NIOSH REL: 5 mg/m3 TWA
Current OSHA PEL: 10 mg/m3 TWA
1989 OSHA PEL: Same as current PEL
19931994 ACGIH TLV: 5 mg/m3 TWA (fume)
Description of substance: Reddishbrown solid.
LEL: . . Noncombustible Solids
Original (SCP) IDLH*: No Evidence [*Note: "Effective" IDLH = 5,000 mg Fe/m3 -- see discussion below.]
Basis for original (SCP) IDLH: The available toxicological data contain no evidence that an acute exposure to iron oxide fume would impede escape or produce any irreversible health effects within 30 minutes. For this draft technical standard, therefore, respirators have been selected on the basis of the assigned protection factor afforded by each device. However, for some particulate substances for which no evidence of an IDLH exists, the determination of allowable respiratory protection based on protection factors may result in the assignment of respirators for concentrations that are not likely to be encountered in the occupational environment. Therefore, for all such particulate substances it has been arbitrarily determined that only the "most protective" respirators are permitted for use in concentrations exceeding 500 ´ the OSHA PEL (500 ´ 10 mg Fe/m3 is 5,000 mg Fe/m3).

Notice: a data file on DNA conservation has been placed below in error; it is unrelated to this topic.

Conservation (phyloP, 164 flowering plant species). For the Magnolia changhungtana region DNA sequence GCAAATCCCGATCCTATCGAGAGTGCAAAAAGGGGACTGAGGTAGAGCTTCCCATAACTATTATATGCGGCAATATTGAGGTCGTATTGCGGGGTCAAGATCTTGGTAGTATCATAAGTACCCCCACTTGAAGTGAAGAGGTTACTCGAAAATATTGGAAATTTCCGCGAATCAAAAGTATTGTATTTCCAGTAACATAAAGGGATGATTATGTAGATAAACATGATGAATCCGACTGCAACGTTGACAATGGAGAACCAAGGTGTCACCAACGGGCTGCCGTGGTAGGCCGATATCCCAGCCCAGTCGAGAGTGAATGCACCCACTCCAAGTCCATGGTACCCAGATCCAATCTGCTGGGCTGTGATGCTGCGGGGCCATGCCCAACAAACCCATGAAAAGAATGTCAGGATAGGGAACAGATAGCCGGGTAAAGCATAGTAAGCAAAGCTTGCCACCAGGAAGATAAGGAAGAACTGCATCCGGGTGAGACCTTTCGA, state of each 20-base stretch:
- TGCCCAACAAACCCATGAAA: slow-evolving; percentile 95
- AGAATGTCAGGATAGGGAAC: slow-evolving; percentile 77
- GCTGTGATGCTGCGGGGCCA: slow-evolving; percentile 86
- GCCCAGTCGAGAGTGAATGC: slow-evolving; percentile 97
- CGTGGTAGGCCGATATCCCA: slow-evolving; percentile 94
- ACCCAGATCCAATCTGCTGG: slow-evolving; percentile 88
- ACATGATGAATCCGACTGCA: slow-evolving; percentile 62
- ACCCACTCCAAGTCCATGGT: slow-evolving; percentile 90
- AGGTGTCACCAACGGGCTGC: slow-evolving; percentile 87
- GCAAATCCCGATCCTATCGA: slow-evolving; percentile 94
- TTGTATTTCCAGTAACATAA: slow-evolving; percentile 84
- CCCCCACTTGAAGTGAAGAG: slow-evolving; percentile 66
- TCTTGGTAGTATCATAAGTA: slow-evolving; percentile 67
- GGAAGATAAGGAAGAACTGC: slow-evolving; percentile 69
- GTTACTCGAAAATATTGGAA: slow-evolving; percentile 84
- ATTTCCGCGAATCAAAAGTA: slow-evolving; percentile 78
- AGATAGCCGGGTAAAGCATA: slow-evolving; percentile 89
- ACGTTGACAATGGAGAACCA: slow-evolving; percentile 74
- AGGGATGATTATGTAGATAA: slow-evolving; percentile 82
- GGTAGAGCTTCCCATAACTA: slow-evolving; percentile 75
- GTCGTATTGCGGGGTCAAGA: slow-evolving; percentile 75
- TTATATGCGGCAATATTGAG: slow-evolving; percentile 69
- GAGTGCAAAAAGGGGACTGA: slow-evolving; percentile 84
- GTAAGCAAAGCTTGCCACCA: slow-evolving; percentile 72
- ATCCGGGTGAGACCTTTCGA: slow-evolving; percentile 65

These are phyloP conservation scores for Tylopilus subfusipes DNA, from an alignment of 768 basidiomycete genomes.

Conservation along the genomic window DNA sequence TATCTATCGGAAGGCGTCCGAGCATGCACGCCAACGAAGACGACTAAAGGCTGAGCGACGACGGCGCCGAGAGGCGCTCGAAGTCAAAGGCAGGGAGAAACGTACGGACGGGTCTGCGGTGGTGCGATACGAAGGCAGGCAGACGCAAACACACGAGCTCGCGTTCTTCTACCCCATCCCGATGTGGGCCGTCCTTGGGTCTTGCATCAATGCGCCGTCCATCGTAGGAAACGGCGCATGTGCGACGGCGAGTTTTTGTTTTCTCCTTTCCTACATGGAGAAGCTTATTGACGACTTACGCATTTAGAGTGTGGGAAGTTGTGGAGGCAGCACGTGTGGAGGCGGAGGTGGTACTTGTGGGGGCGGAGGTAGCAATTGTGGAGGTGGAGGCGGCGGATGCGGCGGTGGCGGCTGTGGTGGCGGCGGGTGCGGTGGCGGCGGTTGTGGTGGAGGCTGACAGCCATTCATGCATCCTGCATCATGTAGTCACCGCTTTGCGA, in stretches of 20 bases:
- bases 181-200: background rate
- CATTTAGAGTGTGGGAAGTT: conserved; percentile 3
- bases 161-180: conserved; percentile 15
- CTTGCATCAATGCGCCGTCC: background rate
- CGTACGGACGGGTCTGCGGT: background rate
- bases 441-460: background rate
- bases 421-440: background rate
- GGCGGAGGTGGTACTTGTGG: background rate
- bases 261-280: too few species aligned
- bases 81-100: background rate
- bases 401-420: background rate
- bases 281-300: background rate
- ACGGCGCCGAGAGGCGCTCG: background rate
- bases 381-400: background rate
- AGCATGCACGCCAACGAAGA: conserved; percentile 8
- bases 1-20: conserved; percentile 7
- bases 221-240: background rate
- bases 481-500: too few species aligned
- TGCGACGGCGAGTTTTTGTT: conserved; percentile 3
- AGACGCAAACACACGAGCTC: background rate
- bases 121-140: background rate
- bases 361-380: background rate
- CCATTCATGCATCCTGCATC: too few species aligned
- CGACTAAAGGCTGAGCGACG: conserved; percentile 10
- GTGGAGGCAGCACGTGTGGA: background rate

Short-term exposure guidelines: None developed
ACUTE TOXICITY DATA:
Animal or human data: None relevant for use in determining
the revised IDLH.
|Revised IDLH: 2,500 mg Fe/m3
Basis for revised IDLH: The available toxicological data contain no evidence that an acute exposure to a high concentration of iron oxide dust and fume would impede escape or cause any irreversible health effects within 30 minutes. However, the revised IDLH for iron oxide dust and fume is 2,500 mg Fe/m3 based on being 500 times the NIOSH REL of 5 mg Fe/m3 (500 is an assigned protection factor for respirators and was used arbitrarily during the Standards Completion Program for deciding when the "most protective" respirators should be used for particulates).
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This page was last updated : 8/16/96
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